Australian cricket could be missing out on $17 million in grassroots fundraising a year, the Australian Sports Foundation says.
The foundation says cricket is failing to raise as much money through donations as other major sports.
Cricket doesn’t tap into its community enough to ask for funding, says Patrick Walker, chief executive of the foundation, the body which oversees tax deductions for donations to sports projects.
In 2016/17, some $44.75 million was raised via donations for sports.
Australian Rules clubs were best-performed, raising $20m, or about $31.40 per participant.
Cricket raised only $530,000, or $0.94 per participant.
“They don’t go out and fundraise,” Walker told AAP.
“Other sports have latched on to this in increasing ways and cricket so far hasn’t, but there is a real upside there for them.”
The term grassroots funding has echoed through cricket’s pay dispute but Walker said sports largely had to fend for themselves.
“If you look at the central part, they have clearly got a need at grassroots level to raise funds to improve cricket facilities,” he said.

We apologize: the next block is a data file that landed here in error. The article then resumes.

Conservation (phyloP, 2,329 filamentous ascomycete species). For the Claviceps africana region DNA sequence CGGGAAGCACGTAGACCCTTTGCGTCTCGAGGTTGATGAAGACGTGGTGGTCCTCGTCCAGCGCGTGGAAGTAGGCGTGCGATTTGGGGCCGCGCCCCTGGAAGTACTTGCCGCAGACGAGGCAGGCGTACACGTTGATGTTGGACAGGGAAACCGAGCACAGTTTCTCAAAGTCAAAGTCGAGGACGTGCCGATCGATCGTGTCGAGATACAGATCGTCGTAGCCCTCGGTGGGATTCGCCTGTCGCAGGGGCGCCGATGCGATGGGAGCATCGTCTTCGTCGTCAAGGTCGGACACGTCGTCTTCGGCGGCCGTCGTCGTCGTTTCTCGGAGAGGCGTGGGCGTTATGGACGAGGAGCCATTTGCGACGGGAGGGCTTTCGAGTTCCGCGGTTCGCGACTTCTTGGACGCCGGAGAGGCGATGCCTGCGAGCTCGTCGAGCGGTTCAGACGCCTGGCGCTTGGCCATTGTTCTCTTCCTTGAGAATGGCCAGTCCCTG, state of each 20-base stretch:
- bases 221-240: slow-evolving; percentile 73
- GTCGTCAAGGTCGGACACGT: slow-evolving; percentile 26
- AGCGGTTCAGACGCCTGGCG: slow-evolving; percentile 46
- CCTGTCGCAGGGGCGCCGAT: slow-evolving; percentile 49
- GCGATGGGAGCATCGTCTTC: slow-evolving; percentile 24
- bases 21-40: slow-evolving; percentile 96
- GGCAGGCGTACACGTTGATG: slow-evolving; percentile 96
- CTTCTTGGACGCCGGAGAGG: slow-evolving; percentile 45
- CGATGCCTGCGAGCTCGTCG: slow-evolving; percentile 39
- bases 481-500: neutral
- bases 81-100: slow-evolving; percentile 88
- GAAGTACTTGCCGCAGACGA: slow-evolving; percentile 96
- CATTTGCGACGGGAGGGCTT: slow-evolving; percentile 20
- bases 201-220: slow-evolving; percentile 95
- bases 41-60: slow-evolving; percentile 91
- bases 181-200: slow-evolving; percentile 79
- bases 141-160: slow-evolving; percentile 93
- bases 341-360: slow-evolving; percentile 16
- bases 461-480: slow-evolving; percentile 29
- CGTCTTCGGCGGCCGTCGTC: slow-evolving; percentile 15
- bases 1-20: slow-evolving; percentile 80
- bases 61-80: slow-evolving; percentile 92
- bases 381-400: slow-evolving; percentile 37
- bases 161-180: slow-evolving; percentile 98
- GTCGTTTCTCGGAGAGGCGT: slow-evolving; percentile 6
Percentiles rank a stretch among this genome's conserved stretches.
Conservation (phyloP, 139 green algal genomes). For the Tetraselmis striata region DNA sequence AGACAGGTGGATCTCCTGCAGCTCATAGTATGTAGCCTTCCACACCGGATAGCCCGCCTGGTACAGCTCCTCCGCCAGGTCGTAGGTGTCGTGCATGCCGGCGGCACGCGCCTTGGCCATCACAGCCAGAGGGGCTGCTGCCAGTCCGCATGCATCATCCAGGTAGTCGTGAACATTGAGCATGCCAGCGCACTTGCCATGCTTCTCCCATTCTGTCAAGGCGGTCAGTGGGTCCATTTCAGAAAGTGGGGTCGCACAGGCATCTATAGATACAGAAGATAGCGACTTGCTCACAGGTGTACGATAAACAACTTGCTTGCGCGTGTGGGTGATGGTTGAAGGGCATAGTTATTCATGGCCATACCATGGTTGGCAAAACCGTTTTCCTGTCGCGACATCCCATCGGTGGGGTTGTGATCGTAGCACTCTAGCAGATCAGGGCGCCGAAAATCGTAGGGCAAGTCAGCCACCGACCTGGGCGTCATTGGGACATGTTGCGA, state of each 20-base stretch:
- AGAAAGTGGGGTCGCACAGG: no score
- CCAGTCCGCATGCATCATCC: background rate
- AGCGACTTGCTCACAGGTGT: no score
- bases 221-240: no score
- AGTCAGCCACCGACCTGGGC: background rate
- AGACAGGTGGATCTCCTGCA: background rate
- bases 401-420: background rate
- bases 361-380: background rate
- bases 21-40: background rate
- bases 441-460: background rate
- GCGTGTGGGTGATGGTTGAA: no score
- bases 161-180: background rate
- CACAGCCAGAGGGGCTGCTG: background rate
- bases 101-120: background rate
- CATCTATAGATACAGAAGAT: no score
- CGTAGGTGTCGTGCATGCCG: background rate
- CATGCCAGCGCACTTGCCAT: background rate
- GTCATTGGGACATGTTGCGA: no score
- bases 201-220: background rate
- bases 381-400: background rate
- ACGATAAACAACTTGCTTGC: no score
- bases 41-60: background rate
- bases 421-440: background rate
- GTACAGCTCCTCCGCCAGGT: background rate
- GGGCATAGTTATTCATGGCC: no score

“That is at the heart of the discussion.
“(People) will donate in support of those projects if they are given the right proposition and the right campaign to help engage them.
“We see no reason why that can’t work effectively in cricket as it does in any other sport.”
Australian Rules led the fundraising by tapping into its rusted-on support, he said.
“It cultivates communities, its members, its players, its past players,” Walker said.
“And it isn’t afraid to ask them to contribute to putting new floodlights on an oval, or reviving a pitch, or building new changing rooms for women to play the game.”
Walker said donations to sport lagged eight times behind the arts.
“We think sport is at least as important to the average Australian as the arts and culture is,” he said.